Kafue is home to more species of ungulate than any national park south of the Congo Basin. Rare and elusive antelope such as blue and yellow-backed duikers occur in the thickets, sitatunga and lechwe in the swamps, roan, sable and hartebeest in the miombo woodlands… the list goes on.

The park is regarded as one of the best places in Africa to find leopard. In certain areas and times of year these secretive and elusive predators are frequently seen, especially on night-drives (allowed in the Kafue) and even from afternoon boat cruises along the Kafue River in the hotter months when they come down to drink.

A rarity for Zambia is the cheetah. Cheetah aren’t found in the South Luangwa or Lower Zambezi National Parks and only occur in the west of Zambia, with Liuwa Plains and the Kafue holding the last viable populations of this rare and charismatic predator. In Kafue, cheetahs are not solely restricted to the plains; in fact, they do very well in mixed woodland and riverine areas, where they can be found preying on puku and impala, among other antelope.

Cheetah are found throughout the Kafue, from Nanzhila in the south to Busanga in the north.

The African wild dog is a highly sought-after sighting; these exceptionally rare and elusive predators are not easy to find. Kafue has, however, what some might say the largest population of this species compared to any other national park in Africa. Packs can be found on both sides of the Kafue River and in almost all habitat types, from dense woodland to riverine and dambo areas. This species receives much-needed and warranted interest in Kafue from various conservation organisations. In 2011 the Zambian Carnivore Programme began baseline studies of wild dog in Kafue.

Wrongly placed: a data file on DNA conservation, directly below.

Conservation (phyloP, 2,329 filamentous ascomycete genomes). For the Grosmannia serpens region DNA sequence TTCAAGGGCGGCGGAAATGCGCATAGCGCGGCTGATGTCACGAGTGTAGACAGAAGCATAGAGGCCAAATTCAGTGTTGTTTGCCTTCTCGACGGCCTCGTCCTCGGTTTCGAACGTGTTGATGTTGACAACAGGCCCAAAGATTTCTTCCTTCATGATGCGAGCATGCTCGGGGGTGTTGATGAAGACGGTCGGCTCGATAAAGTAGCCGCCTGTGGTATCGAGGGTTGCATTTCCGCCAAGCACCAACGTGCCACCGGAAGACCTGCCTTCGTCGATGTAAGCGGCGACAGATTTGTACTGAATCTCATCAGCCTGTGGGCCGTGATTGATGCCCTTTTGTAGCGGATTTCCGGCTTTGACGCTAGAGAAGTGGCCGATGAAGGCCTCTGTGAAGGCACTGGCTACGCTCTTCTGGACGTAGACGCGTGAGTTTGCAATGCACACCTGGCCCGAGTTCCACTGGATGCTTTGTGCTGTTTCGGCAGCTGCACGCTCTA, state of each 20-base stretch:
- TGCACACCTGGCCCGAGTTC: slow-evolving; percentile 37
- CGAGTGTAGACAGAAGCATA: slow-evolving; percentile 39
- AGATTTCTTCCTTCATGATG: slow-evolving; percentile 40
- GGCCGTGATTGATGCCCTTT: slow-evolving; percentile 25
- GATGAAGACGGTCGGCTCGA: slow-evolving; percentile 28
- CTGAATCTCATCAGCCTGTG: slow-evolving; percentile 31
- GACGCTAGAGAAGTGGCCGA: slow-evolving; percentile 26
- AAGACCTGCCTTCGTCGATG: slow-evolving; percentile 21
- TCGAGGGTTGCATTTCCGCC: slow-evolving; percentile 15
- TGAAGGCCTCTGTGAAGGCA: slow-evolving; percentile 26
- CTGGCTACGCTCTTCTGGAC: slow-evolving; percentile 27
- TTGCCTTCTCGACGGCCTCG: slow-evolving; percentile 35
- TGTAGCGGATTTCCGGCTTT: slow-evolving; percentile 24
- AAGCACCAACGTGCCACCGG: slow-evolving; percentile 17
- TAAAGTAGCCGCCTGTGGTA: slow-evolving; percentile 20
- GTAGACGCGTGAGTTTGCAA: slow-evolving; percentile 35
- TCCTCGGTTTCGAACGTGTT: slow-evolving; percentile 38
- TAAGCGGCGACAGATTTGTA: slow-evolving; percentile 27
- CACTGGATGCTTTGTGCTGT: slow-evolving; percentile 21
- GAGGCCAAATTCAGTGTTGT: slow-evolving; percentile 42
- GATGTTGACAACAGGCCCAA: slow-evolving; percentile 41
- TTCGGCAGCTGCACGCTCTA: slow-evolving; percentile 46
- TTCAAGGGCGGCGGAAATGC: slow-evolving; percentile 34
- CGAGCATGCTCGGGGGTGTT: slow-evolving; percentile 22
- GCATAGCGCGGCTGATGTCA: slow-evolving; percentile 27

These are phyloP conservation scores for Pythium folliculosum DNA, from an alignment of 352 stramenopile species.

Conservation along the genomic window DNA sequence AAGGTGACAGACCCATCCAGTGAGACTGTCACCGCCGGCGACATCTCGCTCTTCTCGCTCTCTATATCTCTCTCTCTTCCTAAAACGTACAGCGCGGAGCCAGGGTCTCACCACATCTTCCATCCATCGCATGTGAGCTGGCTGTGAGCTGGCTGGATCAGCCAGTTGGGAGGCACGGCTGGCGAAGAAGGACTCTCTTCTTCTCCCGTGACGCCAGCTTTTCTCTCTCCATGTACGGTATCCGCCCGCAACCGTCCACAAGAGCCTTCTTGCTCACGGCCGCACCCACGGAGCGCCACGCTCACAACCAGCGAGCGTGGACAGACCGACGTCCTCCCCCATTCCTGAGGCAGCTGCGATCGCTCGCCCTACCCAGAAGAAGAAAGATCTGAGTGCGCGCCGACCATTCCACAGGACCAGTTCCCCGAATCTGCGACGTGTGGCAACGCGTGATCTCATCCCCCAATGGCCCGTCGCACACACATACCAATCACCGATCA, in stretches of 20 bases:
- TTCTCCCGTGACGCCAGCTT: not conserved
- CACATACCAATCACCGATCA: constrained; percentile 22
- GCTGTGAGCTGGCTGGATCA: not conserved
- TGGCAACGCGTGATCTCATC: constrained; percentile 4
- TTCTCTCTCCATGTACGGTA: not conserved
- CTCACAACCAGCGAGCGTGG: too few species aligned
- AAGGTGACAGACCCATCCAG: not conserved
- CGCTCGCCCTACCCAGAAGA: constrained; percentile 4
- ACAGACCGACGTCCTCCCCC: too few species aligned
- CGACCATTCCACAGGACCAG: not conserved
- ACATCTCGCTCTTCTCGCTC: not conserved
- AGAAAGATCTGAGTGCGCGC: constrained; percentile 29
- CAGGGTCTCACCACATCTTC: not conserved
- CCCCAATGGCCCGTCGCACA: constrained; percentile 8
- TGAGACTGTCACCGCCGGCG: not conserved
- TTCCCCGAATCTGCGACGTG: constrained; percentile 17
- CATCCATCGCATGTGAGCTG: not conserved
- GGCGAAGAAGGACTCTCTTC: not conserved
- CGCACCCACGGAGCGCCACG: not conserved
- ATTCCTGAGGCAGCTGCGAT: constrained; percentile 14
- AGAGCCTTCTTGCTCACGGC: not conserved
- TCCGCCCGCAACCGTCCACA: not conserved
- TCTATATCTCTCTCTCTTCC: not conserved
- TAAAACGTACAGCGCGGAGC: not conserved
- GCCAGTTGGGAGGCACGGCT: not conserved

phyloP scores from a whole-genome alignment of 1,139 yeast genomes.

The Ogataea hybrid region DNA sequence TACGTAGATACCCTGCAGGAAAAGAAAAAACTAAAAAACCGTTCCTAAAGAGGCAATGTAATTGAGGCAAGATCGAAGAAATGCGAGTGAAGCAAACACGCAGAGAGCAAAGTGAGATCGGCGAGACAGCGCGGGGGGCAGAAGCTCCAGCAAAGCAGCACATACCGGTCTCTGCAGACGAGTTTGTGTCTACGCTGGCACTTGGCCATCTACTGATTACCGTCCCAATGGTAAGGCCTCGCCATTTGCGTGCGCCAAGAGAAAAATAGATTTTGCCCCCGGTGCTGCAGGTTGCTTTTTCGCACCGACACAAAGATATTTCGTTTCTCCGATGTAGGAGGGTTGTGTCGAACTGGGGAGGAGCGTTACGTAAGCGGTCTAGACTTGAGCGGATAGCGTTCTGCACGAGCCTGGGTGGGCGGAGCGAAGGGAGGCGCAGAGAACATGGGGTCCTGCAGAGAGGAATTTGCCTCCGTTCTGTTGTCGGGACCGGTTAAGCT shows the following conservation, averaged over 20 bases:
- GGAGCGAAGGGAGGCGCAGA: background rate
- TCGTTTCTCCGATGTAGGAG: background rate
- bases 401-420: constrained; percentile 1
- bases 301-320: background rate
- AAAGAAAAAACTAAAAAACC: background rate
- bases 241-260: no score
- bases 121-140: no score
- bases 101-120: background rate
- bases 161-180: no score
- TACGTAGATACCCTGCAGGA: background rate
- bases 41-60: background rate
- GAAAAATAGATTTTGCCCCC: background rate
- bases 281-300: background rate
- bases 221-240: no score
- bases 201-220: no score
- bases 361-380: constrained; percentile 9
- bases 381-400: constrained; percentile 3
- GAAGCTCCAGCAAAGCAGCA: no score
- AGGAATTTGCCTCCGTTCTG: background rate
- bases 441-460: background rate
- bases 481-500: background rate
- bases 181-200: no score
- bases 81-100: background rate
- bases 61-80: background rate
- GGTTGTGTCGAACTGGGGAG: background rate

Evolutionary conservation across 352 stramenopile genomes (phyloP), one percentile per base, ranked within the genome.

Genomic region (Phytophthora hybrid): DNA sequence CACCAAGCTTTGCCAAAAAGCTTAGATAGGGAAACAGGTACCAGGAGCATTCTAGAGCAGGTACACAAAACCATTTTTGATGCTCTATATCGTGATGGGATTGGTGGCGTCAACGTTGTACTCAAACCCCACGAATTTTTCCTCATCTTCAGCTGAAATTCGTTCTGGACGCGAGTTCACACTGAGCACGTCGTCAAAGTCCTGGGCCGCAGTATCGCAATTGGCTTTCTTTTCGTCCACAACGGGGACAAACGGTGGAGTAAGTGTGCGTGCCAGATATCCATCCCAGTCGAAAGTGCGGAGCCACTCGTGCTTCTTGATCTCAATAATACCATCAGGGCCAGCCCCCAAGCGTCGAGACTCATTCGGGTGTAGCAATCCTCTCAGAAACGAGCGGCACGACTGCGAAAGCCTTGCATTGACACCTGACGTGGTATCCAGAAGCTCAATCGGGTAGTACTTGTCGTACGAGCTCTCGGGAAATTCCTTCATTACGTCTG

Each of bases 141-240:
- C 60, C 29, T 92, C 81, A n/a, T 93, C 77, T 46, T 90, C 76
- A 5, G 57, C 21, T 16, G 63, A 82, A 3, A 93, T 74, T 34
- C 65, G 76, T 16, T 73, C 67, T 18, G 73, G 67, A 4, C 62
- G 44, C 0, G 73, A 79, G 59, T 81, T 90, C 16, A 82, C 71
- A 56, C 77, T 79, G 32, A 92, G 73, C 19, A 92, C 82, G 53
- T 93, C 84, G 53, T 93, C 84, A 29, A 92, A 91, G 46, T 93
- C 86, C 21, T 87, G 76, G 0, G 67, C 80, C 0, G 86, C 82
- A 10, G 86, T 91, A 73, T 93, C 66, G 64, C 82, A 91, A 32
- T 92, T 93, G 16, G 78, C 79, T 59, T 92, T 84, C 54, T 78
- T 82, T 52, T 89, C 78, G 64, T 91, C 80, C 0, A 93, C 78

The Kafue River and its tributaries are a hive of activity and home to pods of hippo and some of the largest crocodiles in southern Africa. As the bush dries out towards August and September it is not uncommon to watch elephant frolicking in the water and swimming from bank to bank, with their trunks holding on to the tails of the individuals in front.

Thousands of red lechwe can be found as far as the eye can see at the Busanga Plains, often in the company of some of Africa’s most relaxed herds of roan antelope and large herds of buffalo. As a consequence of this rich environment birdlife is equally prolific, with flocks of pelican, egrets of many species and the most numerous gatherings of open-billed storks that spiral skywards in their thousands in the late afternoon.

Busanga is one of the few known breeding sites for endangered wattled cranes and it is not uncommon to see large aggregations of these rare birds, sometimes in mixed flocks with the iconic crowned cranes that scour the plains in search of food. Busanga is famous for its predator sightings, notably lion. The Busanga prides are well known by the guides at the safari camps situated on the plains and nobody can give you a better insight into the dynamics of this fascinating population.

There are few parks in Africa in which sightings of these more unusual species are so possible: pangolin, bushpig, spring hare, monitor lizards, aardvark, numerous mongoose, civet, serval, caracal, wild cat, bush baby, grysbok, oribi, roan, honey badger, otters, sitatunga… the list goes on and stops only at 158 recorded species of mammals!